For forty years James A. Ebbert has been taking the steps forward that have numbered him among the successful men of Lane county. Like many others he came empty-handed to the state of Oregon and is now a large land-owner in Whitman county, Wash., and upon his farm of three hundred and twenty acres in Lane county, Ore., he has been engaged since 1850 in hog-raising, the profits of which have been greatly inreased by his preparation of cured meat, in which form the public is offered his products.
Mr. Ebbert was born near Uniontown, Pa., March 25, 1831, and lived there on a farm until twenty years of age, when he went to Van Buren county, Iowa, and spent the time intervening between that and his trip to the west. In the spring of 1852 he came across the plains with four yoke of oxen, and after eighty-four days reached his destination and became a resident of Oregon. In the fall of the same year he went to the Rogue River mines for a short period, and in November he located in Portland, remaining until August, 1853. He then came to Lane county and took up a donation claim of a hundred and sixty acres near Springfield, and after a five-years' residence there he sold the farm for $1,000, and located three and a half miles northeast of the same city. Since that time he has been extensively engaged in the raising of hogs, devoting his energies entirely to this work, and meeting with substantial returns for the intelligent effort put forth. In 1880 he began investing his money in land in Whitman county, Wash., and now owns several thousand acres in the county and one ranch of one hundred and sixty acres in Latah county, Idaho.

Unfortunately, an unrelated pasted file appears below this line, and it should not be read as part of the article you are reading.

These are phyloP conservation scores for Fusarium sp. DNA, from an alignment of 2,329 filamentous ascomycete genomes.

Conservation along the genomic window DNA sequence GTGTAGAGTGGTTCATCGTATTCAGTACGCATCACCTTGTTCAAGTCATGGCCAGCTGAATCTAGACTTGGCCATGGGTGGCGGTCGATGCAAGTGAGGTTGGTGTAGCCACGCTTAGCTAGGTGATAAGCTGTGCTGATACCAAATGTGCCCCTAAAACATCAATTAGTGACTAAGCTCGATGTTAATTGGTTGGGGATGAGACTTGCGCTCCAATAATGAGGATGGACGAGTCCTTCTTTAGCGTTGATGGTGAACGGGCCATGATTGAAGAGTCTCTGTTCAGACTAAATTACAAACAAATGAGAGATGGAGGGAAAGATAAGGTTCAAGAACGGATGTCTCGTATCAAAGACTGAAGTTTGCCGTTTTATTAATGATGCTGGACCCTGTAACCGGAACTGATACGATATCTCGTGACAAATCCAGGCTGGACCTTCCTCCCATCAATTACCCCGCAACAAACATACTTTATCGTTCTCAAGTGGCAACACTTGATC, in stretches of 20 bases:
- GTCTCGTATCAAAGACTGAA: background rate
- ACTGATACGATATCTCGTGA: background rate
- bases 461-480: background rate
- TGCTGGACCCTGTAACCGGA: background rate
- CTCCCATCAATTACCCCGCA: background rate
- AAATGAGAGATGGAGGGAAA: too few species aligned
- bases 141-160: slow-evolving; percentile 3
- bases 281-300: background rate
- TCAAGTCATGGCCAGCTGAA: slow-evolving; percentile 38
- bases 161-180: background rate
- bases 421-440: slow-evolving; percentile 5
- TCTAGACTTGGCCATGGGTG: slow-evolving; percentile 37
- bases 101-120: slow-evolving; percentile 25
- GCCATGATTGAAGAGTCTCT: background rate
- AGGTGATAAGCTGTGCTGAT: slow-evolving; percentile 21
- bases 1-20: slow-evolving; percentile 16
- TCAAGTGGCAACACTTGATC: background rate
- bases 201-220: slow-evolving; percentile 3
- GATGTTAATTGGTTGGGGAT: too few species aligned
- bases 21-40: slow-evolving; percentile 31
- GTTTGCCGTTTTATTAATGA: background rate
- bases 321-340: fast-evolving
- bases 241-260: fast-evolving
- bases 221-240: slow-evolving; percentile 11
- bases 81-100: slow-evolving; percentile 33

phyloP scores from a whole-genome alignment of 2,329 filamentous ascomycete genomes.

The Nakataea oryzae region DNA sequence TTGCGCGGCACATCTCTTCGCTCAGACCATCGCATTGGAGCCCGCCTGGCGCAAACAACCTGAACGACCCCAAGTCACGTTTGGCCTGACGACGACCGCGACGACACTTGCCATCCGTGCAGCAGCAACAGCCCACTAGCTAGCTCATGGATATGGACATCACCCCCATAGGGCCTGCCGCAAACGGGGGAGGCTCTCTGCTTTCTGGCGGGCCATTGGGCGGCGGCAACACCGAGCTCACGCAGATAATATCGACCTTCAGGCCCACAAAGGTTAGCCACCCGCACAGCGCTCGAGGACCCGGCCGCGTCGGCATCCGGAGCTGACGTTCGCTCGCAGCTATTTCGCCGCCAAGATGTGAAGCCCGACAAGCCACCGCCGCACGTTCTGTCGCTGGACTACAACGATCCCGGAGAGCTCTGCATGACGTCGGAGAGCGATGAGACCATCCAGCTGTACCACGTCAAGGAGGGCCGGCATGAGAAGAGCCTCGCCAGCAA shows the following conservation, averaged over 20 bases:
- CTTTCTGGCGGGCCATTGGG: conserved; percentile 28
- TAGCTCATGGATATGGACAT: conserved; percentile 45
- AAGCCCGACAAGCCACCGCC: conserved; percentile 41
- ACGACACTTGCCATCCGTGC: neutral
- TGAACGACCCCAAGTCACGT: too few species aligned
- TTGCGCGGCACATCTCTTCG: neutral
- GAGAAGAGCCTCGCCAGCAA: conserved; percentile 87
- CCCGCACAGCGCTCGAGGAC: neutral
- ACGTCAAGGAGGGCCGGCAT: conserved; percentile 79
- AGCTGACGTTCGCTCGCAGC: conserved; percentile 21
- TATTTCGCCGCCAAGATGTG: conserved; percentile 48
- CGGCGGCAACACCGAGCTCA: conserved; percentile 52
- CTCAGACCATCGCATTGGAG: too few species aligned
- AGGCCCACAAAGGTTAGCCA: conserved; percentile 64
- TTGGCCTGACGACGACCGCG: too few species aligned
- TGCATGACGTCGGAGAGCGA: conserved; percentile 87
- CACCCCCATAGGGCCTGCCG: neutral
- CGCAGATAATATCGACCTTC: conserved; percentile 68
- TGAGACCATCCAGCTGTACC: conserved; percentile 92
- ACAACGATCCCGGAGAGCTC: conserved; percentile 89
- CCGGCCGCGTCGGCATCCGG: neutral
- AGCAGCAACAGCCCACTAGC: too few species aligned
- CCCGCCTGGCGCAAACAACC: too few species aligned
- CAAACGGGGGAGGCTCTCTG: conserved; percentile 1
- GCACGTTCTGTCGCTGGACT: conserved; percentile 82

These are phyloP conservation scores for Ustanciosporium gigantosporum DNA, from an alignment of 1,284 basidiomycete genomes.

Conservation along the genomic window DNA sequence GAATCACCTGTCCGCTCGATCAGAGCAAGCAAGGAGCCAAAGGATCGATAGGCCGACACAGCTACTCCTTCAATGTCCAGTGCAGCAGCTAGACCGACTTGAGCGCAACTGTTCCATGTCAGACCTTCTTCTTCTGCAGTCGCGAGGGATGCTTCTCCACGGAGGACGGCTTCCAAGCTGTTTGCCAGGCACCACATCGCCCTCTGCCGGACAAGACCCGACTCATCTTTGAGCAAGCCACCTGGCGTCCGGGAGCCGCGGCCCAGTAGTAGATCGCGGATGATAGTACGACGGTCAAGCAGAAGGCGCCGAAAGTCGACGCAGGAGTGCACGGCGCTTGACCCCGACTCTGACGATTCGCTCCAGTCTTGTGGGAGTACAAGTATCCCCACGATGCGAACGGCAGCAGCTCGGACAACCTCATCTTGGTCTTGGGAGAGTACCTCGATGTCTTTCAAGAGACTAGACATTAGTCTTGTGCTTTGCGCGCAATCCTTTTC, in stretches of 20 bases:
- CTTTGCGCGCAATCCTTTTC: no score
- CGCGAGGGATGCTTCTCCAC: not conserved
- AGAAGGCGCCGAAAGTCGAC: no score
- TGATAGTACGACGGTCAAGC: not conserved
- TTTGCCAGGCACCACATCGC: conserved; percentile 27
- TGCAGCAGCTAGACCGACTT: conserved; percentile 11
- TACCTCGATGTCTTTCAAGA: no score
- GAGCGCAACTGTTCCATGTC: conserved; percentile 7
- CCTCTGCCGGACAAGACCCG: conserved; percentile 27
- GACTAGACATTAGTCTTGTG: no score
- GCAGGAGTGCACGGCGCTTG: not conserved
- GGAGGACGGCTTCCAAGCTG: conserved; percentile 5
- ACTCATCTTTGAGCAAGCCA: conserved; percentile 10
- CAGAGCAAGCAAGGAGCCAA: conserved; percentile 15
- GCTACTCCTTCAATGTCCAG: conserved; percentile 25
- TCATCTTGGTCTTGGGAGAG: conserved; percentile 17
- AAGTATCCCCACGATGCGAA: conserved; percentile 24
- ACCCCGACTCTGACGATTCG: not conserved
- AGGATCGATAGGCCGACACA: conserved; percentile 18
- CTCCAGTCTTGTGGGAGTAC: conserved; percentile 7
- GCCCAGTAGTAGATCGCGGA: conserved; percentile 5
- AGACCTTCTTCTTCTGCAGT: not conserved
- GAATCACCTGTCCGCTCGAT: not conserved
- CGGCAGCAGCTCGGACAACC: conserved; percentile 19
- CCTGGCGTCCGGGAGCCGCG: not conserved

On December 15, 1853, Mr. Ebbert was united in marriage with Miss Elizabeth Brattain, who died July 29, 1902, leaving no family. In his political relations Mr. Ebbert is a life-long Republican, having cast his vote for Abraham Lincoln in 1860 at the first presidential election in Oregon, and has voted for every Republican candidate for president since that time.
"Portrait and Biographical Record of the Willamette Valley", page 1400